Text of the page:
He tried to imagine his mother smiling or laughing or walking in a garden, his father moving, turning, lifting something. But they remained just as he saw them, static images emptied of life.
When he tried to make them speak, they mouthed strange, clumsy lines: ‘We loved you, son.’ Or, ‘We are praying for you, son.’ He turned away in horror then – no, his beginnings could not be so embarrassing.
On his first day of college, when the Favre Leuba alarm clinked and clanked, Yuri tried not to look at that picture. He didn’t need myths and mysteries this morning, he needed the assurance of familiar things. He had hoped for monsoon light – for years, the first day of class had meant a Duckback raincoat with its rubbery smell, a new uniform’s faint abrasions, and water seeping into black rubber shoes.
But the June sun was pouring in, bright with a meaningless cheeriness. Well, at least this was familiar. He was used to unanswered prayers. Rain would have meant some continuity, some way of assuring himself that college wasn’t going to be as much of a challenge as his teachers had said it would be. ‘No one will care whether you attend class or bunk, whether you pass or fail,’ Father Kamath had said. ‘They won’t even know your name…’
Now the smell of eggs frying came wafting in. Tio Julio had obviously skipped morning service to mark the event with a hot breakfast. Normally, Tio’s departure meant time to masturbate; it was best in an empty house, Yuri had found. But today he would have to forego his early-morning pleasuring of himself.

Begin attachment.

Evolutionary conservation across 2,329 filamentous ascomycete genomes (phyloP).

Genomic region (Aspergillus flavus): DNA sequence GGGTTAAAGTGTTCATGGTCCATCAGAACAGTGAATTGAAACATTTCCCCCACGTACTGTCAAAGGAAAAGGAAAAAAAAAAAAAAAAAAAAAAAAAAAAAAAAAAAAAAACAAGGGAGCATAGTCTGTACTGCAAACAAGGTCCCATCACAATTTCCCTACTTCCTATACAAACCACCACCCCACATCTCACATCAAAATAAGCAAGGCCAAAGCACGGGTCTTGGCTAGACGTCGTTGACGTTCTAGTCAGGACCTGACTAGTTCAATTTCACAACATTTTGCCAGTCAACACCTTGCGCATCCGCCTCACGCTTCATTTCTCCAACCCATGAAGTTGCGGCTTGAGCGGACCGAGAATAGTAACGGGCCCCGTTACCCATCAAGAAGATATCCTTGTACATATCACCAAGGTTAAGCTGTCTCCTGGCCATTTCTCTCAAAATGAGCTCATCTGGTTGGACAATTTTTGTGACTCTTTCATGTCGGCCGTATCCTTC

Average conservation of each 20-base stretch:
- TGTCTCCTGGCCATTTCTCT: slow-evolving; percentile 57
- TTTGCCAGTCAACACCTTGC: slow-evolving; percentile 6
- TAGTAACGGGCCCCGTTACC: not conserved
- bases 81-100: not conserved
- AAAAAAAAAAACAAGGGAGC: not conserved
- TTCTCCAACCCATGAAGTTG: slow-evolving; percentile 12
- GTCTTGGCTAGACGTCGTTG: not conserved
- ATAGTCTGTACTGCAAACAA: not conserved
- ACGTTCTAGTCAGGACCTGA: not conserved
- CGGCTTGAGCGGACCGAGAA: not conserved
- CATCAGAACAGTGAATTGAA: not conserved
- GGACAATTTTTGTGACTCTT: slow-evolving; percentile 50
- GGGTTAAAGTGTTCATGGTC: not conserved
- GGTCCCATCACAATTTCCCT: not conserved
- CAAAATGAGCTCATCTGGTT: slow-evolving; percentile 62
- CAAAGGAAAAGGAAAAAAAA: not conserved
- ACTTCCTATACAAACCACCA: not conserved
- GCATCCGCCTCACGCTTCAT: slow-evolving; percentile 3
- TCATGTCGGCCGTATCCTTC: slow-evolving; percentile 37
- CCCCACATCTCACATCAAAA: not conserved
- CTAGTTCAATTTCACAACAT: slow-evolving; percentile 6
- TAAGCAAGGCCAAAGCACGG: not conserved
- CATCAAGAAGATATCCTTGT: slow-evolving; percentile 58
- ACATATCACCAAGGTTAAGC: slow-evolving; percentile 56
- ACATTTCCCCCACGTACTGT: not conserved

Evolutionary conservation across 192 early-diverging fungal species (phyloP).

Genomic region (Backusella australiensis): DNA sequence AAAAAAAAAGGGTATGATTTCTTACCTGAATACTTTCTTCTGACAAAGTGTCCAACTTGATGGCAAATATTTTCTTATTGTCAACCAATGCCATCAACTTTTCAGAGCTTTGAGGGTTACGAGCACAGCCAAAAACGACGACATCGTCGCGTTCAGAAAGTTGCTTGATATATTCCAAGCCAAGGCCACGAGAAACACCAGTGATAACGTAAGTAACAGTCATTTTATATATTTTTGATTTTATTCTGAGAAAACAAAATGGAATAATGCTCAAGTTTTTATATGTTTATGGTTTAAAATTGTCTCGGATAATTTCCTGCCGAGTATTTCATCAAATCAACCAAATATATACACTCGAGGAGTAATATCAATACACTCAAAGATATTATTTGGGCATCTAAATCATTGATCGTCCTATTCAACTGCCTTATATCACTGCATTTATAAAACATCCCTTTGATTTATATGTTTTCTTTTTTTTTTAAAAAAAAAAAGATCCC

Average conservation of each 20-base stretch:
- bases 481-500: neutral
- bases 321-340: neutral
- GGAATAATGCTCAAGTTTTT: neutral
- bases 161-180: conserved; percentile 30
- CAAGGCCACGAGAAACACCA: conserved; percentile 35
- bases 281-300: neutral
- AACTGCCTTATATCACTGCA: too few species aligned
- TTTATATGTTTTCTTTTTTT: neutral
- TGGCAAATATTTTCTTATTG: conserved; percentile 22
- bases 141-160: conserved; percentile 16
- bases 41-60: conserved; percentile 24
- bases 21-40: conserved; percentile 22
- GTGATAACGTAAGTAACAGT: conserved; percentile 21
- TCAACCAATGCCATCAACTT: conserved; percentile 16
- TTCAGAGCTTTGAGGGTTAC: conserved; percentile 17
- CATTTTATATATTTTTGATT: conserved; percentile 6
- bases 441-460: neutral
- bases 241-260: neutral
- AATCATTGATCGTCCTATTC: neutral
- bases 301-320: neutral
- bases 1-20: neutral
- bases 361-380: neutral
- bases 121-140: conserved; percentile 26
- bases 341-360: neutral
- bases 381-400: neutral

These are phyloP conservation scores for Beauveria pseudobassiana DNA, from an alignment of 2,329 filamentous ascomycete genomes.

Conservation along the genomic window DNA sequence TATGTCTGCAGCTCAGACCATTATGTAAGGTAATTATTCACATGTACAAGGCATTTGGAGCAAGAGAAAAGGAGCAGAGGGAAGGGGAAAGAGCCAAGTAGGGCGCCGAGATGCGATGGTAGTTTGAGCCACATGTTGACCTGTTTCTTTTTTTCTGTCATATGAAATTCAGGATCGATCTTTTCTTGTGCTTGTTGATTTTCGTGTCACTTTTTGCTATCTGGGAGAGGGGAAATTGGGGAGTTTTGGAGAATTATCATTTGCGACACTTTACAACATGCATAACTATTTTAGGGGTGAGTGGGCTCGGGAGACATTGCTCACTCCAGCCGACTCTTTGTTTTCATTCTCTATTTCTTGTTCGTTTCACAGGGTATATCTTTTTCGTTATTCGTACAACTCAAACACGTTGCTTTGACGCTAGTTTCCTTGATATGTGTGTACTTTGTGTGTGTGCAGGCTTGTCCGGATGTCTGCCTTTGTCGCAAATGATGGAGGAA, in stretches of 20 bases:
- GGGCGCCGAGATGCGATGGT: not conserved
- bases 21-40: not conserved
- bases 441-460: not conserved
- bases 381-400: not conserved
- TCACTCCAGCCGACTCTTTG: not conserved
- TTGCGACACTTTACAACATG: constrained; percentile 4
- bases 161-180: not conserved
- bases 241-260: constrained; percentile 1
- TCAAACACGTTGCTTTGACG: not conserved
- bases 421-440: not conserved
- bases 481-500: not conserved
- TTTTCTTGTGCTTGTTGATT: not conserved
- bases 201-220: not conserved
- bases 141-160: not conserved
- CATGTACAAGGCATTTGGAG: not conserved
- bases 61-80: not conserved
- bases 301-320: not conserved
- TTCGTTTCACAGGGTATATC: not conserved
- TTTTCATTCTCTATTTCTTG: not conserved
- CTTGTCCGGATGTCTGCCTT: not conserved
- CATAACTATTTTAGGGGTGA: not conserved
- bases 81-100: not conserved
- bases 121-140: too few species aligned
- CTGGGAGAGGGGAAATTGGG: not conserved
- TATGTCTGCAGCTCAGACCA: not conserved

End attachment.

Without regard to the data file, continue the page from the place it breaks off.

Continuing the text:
Should I try it in the bath?
– No, you’ll have to rush it.
As the immersion heater warmed his bath water, he shaved with a new Topaz blade. It left him bleeding in three different spots, an improvement from the last time, when he had stopped counting after decapitating five pimples. He dabbed a little toothpaste on the worst cut. Vajradanti, Vajradanti, Vicco Vajradanti – a tune began in his head, then a thought interrupted it.
The sun is out because college will be different.
– You think? And how?
I’ll make friends.
Okay, one friend will do.
And this, too, was familiar. Each year, he had said to himself: ‘This is secondary school, I’ll make friends.’ Or, ‘I’ll join the cricket team this year. I’ll make friends.’ Or, ‘The tenth standard. Last chance to make friends. Should I join a study group?’ And each time the sprig of hope withered within a few hours. He would walk down the stairs into the schoolyard and there they were, the same bunch of boys milling around, already secure in their cliques and teams and groups.
Yuri knew why he had no friends. It wasn’t just that he tried to shave once a month and turned his face from a hairy pimpled mess to a bloody pimpled mess. It wasn’t just that he had grey eyes, like a cat’s, and was therefore untrustworthy by local suspicion. The real reason, he knew, was that he didn’t fit in.
For one, he thought in English while almost everyone else in school thought in their mother tongue. They took his English for a snobbery he had put on, because he was clearly no better off than they. In fact, he was probably a little poorer than many other boys in a school that gave a middle-class,